In 1991, a Miami woman walking through the lobby of an office building casually noticed two men standing together.
Several minutes after her departure, the men murdered a person working in the building. Police investigators determined that the woman was the only person who had observed the two suspects and could possibly describe them. In an initial standard interview with police, her memory of the men proved disappointingly sketchy.
Police brought in psychologist Ronald Fisher to help the witness remember more detail. Fisher's interview consisted of a series of memory-enhancing strategies which produced a breakthrough in the case:
The woman reported a clear image of one of the suspects as he brushed the hair from in front of his eyes. She then recalled several details about his profile, including his having worn a silver earring.
Findings concerning the unreliability of eye-witness accounts have led researchers to attempt to devise methods for improving retrieval. One of these methods is the cognitive interview (Fisher and Geiselman, 1992).
The Cognitive Interview technique is a questioning technique used by the police to enhance retrieval of information from the witnesses memory.
The cognitive interview involves a number of techniques:
- The interviewer tries to mentally reinstate the environmental and personal context of the crime for the witnesses, perhaps by asking them about their general activities and feelings on the day. This could include sights, sounds, feelings and emotions, the weather etc.
- Witnesses are asked to report the incident from different perspective, describing what they think other witnesses (or even the criminals themselves) might have seen.
- Recounting the incident in a different narrative order. Geiselman & Fisher proposed that due to the recency effect, people tend to recall more recent events more clearly than others. Witnesses should be encouraged to work backwards from the end to the beginning.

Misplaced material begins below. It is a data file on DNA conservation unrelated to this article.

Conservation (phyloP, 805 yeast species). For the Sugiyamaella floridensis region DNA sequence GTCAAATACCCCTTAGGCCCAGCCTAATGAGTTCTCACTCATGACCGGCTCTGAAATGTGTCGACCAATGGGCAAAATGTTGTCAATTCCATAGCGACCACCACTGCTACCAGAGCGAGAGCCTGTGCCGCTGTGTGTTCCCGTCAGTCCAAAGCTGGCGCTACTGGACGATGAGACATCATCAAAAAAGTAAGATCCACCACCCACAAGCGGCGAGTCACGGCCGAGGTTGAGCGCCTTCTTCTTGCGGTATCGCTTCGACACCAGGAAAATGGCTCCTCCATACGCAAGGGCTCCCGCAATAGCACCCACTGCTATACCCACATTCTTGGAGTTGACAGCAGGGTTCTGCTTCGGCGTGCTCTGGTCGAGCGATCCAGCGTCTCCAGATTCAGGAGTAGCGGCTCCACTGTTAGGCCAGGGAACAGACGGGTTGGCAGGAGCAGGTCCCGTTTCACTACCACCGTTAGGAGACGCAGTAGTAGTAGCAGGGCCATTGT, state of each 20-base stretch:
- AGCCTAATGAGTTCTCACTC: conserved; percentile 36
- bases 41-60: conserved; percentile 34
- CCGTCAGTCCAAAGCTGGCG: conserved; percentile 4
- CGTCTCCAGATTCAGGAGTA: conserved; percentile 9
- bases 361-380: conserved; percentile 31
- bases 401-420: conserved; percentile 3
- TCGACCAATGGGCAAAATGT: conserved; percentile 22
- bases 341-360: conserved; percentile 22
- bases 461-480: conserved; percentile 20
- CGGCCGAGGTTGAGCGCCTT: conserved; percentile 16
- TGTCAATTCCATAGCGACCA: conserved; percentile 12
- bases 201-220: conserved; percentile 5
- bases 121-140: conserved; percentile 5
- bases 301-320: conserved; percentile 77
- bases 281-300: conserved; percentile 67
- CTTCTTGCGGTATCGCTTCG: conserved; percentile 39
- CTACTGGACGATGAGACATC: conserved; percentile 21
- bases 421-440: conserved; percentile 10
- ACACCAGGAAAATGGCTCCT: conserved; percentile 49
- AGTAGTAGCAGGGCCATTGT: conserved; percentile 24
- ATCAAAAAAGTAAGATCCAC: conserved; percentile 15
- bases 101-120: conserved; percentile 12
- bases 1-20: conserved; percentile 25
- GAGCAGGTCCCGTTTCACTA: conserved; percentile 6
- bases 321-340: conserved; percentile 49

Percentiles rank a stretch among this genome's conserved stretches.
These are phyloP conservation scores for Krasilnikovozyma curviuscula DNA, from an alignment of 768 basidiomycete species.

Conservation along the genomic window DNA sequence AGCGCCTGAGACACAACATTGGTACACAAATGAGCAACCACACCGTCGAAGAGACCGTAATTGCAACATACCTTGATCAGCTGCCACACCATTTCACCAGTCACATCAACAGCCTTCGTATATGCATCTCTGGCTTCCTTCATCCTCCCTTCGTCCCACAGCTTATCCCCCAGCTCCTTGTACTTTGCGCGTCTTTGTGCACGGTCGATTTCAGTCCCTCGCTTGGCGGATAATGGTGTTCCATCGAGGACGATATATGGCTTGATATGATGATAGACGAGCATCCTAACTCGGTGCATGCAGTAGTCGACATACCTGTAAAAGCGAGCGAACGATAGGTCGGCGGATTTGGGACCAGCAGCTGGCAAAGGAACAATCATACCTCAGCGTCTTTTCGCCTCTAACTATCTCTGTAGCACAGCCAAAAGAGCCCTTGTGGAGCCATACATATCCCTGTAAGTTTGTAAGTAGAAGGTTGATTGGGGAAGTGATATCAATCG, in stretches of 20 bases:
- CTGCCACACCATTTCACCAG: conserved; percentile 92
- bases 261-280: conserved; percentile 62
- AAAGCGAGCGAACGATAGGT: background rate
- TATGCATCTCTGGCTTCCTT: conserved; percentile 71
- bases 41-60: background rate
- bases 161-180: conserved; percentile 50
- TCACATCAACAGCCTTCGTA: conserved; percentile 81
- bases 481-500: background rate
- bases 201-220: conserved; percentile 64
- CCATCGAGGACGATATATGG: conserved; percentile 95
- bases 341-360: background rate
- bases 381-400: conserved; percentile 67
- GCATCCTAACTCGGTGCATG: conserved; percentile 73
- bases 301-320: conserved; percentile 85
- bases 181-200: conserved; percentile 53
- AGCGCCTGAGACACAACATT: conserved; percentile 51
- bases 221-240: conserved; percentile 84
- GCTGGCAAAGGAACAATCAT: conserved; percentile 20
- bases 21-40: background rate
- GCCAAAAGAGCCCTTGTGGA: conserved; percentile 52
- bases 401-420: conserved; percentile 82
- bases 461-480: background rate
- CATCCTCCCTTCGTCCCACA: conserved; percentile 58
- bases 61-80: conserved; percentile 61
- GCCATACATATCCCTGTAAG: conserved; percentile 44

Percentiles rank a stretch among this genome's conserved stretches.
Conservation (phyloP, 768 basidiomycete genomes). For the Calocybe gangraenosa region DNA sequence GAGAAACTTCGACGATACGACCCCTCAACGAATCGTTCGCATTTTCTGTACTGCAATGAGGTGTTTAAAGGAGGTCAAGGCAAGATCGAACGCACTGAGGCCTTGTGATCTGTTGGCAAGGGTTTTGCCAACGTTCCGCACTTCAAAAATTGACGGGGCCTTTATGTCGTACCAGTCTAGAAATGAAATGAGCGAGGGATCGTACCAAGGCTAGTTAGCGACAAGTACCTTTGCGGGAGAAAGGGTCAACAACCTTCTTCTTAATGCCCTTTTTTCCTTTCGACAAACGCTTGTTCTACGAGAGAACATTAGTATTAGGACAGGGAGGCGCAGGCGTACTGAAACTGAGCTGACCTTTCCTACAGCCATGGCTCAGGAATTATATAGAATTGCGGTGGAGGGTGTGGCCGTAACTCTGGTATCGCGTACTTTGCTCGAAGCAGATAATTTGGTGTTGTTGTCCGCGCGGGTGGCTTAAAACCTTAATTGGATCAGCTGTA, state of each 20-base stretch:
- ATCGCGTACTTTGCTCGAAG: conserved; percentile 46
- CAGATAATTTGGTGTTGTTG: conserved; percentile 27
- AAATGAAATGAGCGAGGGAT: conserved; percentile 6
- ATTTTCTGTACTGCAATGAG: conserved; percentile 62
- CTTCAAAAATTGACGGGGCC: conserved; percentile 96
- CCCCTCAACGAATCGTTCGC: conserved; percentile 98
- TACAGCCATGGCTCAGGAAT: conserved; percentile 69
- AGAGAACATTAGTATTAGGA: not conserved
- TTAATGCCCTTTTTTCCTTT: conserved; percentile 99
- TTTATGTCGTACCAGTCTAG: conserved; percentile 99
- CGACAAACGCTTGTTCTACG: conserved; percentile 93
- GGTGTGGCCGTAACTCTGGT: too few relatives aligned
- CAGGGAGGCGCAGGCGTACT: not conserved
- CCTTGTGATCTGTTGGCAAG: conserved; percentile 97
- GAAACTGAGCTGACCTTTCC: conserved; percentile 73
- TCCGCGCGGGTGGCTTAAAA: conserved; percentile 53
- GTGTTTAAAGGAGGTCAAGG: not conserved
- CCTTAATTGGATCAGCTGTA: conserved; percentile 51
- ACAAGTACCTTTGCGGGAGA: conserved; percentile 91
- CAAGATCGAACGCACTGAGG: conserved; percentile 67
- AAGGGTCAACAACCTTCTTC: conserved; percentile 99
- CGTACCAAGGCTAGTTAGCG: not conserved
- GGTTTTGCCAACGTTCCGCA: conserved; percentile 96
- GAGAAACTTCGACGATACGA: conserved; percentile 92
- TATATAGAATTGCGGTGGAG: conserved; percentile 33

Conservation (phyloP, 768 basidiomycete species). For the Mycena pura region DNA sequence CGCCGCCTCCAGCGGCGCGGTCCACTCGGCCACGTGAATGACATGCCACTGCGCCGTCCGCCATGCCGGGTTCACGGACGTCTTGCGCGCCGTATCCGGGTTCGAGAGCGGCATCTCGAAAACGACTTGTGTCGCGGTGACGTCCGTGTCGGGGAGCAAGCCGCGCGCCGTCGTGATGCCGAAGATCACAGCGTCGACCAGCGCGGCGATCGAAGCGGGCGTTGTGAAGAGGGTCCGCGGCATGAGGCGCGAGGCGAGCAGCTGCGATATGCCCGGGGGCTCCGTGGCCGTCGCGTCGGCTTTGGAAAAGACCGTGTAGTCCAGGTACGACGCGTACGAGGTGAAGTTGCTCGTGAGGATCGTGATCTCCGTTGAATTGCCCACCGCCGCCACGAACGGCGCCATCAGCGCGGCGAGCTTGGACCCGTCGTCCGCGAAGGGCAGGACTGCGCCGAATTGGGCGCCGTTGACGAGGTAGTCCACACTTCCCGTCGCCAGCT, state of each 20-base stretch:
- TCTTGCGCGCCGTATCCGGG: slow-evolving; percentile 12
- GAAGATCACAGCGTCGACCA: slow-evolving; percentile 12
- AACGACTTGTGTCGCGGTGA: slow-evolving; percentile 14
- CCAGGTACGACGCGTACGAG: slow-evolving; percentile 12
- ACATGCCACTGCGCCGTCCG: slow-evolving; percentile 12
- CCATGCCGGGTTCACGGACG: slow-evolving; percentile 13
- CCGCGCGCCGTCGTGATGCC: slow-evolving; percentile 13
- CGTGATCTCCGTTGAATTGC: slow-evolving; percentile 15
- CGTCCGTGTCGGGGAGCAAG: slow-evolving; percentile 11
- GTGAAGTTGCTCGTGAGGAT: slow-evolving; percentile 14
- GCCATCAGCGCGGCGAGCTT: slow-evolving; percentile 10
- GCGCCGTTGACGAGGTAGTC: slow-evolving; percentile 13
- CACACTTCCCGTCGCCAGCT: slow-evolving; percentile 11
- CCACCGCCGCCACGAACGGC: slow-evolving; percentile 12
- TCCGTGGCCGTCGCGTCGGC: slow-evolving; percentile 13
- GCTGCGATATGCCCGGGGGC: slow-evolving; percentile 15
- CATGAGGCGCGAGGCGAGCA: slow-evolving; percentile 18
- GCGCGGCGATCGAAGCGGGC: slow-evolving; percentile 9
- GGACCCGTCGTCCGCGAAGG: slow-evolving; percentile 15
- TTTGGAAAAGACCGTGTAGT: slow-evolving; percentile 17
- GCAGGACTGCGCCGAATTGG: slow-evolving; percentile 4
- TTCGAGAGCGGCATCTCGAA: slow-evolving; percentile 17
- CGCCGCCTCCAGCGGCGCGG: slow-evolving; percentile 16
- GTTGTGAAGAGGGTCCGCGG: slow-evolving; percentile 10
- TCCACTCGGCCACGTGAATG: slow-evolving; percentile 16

- Witnesses are asked to report every detail, even if they think that detail is trivial. In this way, apparently unimportant detail might act as a trigger for key information about the event.
It is believed that the change of narrative order and change of perceptive techniques aid recall because they reduce witness’ use of prior knowledge, expectations or schema.
A psychology laboratory experiment conducted by Geiselman et al. (1985) compared the cognitive interview with a standard police interview and hypnosis.
Aim: Geiselman (1985) set out to investigate the effectiveness of the cognitive interview.
Method: Participants viewed a film of a violent crime and, after 48 hours, were interviewed by a policeman using one of three methods: the cognitive interview; a standard interview used by the Los Angeles Police; or an interview using hypnosis. The number of facts accurately recalled and the number of errors made were recorded.
Results: The average number of correctly recalled facts for the cognitive interview was 41.2, for hypnosis it was 38.0 and for the standard interview it was 29.4. There was no significant difference in the number of errors in each condition.
Conclusion: The cognitive interview leads to better memory for events, with witnesses able to recall more relevant information compared with a traditional interview method.
Karen Matthews (Shannon’s mum) was arrested for abducting her own daughter. Although we know that Karen wasn’t the witness watch this clip to see the techniques used to elicit information from Karen.
Geiselman, R. E., Fisher, R. P., MacKinnon, D. P., & Holland, H. L. (1985). Eyewitness memory enhancement in the police interview: Cognitive retrieval mnemonics versus hypnosis. Journal of Applied Psychology, 70, 401-412.
Fisher, R. P., & Geiselman, R. E. (1992). Memory enhancing techniques for investigative interviewing: The cognitive interview. Springfield, IL: Charles C. Thomas.
McLeod, S. A. (2010). Cognitive Interview. Retrieved from www.simplypsychology.org/cognitive-interview.html